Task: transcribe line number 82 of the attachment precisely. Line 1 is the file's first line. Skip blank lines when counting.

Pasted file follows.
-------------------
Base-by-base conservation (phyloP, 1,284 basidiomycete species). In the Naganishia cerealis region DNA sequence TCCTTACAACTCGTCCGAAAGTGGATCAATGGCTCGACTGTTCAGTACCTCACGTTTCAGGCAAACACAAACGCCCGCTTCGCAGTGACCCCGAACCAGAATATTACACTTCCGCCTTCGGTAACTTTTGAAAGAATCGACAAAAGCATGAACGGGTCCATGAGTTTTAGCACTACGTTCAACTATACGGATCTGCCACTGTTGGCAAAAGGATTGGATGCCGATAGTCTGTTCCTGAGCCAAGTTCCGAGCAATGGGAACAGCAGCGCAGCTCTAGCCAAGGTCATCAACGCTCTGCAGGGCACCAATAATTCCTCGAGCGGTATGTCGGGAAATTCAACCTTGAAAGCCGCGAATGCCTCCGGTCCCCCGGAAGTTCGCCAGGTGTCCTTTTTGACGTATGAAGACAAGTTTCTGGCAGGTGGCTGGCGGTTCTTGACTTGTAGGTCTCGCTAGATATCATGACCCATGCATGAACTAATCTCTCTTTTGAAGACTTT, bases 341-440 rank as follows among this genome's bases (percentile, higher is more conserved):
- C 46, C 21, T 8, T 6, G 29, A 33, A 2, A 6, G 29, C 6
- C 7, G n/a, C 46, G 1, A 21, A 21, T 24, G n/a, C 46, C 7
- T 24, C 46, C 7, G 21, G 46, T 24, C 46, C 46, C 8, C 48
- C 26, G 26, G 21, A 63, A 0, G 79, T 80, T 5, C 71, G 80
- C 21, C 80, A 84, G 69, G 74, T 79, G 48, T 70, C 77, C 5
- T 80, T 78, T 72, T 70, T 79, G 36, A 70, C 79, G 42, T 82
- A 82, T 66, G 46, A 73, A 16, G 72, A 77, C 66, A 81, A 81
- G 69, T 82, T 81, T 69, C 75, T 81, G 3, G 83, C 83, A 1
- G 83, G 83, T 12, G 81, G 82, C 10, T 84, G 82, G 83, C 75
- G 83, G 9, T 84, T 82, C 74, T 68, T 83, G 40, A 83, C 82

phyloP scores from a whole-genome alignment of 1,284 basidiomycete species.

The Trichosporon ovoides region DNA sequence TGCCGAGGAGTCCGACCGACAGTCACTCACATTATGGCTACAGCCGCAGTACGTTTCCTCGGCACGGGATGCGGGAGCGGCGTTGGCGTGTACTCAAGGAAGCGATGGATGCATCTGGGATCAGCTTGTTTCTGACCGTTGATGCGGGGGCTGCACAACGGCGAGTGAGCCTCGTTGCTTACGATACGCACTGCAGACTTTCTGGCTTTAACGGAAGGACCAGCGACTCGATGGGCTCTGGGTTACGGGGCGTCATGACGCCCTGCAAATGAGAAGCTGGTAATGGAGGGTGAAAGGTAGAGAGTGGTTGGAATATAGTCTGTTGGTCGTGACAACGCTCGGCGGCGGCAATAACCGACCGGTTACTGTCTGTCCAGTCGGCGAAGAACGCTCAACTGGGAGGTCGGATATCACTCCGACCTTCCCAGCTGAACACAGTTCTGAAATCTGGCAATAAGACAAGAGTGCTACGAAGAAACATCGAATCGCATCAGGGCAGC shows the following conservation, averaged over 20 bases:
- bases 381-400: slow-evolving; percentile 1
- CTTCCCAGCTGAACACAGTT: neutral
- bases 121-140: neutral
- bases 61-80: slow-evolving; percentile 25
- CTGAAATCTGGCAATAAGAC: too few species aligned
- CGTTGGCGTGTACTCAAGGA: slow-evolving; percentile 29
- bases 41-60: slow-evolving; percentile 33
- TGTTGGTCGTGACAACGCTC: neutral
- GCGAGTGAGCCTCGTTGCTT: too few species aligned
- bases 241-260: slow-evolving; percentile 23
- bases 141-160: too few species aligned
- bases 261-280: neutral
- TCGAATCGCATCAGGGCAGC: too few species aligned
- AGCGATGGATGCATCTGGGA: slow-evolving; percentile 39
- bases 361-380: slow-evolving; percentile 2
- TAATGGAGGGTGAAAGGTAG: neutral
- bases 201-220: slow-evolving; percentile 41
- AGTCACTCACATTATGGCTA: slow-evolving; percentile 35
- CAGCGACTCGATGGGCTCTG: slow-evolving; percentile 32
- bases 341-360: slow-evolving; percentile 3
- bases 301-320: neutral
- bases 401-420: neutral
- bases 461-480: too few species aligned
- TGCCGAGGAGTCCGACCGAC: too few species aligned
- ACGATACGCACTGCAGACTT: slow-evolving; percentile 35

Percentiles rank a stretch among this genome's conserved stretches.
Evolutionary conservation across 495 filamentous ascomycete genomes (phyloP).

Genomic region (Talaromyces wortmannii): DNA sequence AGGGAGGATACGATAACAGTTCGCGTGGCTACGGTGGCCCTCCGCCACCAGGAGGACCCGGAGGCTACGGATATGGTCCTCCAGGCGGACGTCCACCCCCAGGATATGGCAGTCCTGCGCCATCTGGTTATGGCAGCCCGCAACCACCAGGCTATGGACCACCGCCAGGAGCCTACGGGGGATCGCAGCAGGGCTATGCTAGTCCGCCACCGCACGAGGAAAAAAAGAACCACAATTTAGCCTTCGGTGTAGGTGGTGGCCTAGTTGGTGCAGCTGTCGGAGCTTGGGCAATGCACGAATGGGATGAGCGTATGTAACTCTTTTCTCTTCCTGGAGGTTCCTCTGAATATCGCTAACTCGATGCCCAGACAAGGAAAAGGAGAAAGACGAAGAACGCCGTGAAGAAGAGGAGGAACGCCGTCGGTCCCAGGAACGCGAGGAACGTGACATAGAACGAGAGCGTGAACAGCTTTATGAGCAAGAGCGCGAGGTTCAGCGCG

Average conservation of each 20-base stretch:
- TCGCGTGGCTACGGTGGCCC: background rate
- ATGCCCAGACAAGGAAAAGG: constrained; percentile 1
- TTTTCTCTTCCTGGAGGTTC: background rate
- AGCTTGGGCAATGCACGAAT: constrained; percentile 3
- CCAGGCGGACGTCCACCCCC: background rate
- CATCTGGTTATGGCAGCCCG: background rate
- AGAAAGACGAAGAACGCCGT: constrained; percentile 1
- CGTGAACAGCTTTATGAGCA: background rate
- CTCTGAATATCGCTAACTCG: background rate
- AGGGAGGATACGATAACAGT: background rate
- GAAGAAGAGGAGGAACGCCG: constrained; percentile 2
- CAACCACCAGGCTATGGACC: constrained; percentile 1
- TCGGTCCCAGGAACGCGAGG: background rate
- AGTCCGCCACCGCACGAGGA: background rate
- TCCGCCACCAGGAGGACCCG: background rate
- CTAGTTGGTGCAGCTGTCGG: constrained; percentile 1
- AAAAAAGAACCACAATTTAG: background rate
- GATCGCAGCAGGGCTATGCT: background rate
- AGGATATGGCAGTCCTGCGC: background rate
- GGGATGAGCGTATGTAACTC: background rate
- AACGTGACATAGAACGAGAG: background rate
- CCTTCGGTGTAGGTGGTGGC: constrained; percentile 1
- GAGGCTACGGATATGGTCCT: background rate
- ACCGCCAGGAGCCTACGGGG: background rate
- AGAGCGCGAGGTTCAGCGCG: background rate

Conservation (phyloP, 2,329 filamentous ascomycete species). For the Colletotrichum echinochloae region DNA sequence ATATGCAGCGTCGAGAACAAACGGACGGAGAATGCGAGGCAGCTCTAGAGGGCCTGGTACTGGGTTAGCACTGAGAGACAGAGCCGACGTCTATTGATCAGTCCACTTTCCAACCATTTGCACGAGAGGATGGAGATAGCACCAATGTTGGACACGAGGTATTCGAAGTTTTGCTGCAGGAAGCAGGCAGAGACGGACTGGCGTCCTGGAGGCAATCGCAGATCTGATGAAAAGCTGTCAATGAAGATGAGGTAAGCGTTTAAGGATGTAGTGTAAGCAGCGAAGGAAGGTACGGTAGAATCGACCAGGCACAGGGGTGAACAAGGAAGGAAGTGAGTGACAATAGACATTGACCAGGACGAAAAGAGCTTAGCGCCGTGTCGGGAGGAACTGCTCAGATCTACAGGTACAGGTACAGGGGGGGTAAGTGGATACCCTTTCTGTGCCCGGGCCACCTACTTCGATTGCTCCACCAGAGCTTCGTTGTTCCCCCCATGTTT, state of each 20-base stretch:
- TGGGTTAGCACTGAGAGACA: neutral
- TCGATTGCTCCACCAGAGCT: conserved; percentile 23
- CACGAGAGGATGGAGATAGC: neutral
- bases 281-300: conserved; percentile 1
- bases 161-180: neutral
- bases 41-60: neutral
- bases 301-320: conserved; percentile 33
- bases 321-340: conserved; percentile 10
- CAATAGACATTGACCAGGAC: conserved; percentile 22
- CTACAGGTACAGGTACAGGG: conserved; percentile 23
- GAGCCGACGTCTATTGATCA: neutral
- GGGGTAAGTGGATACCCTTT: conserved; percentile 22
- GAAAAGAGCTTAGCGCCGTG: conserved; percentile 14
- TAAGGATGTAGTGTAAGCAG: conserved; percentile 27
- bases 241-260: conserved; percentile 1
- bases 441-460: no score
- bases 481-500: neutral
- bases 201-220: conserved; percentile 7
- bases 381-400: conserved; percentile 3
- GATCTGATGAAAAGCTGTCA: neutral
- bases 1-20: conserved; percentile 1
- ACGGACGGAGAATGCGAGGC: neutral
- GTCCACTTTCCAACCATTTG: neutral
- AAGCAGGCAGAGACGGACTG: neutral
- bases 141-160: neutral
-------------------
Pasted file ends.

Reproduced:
- TAAGGATGTAGTGTAAGCAG: conserved; percentile 27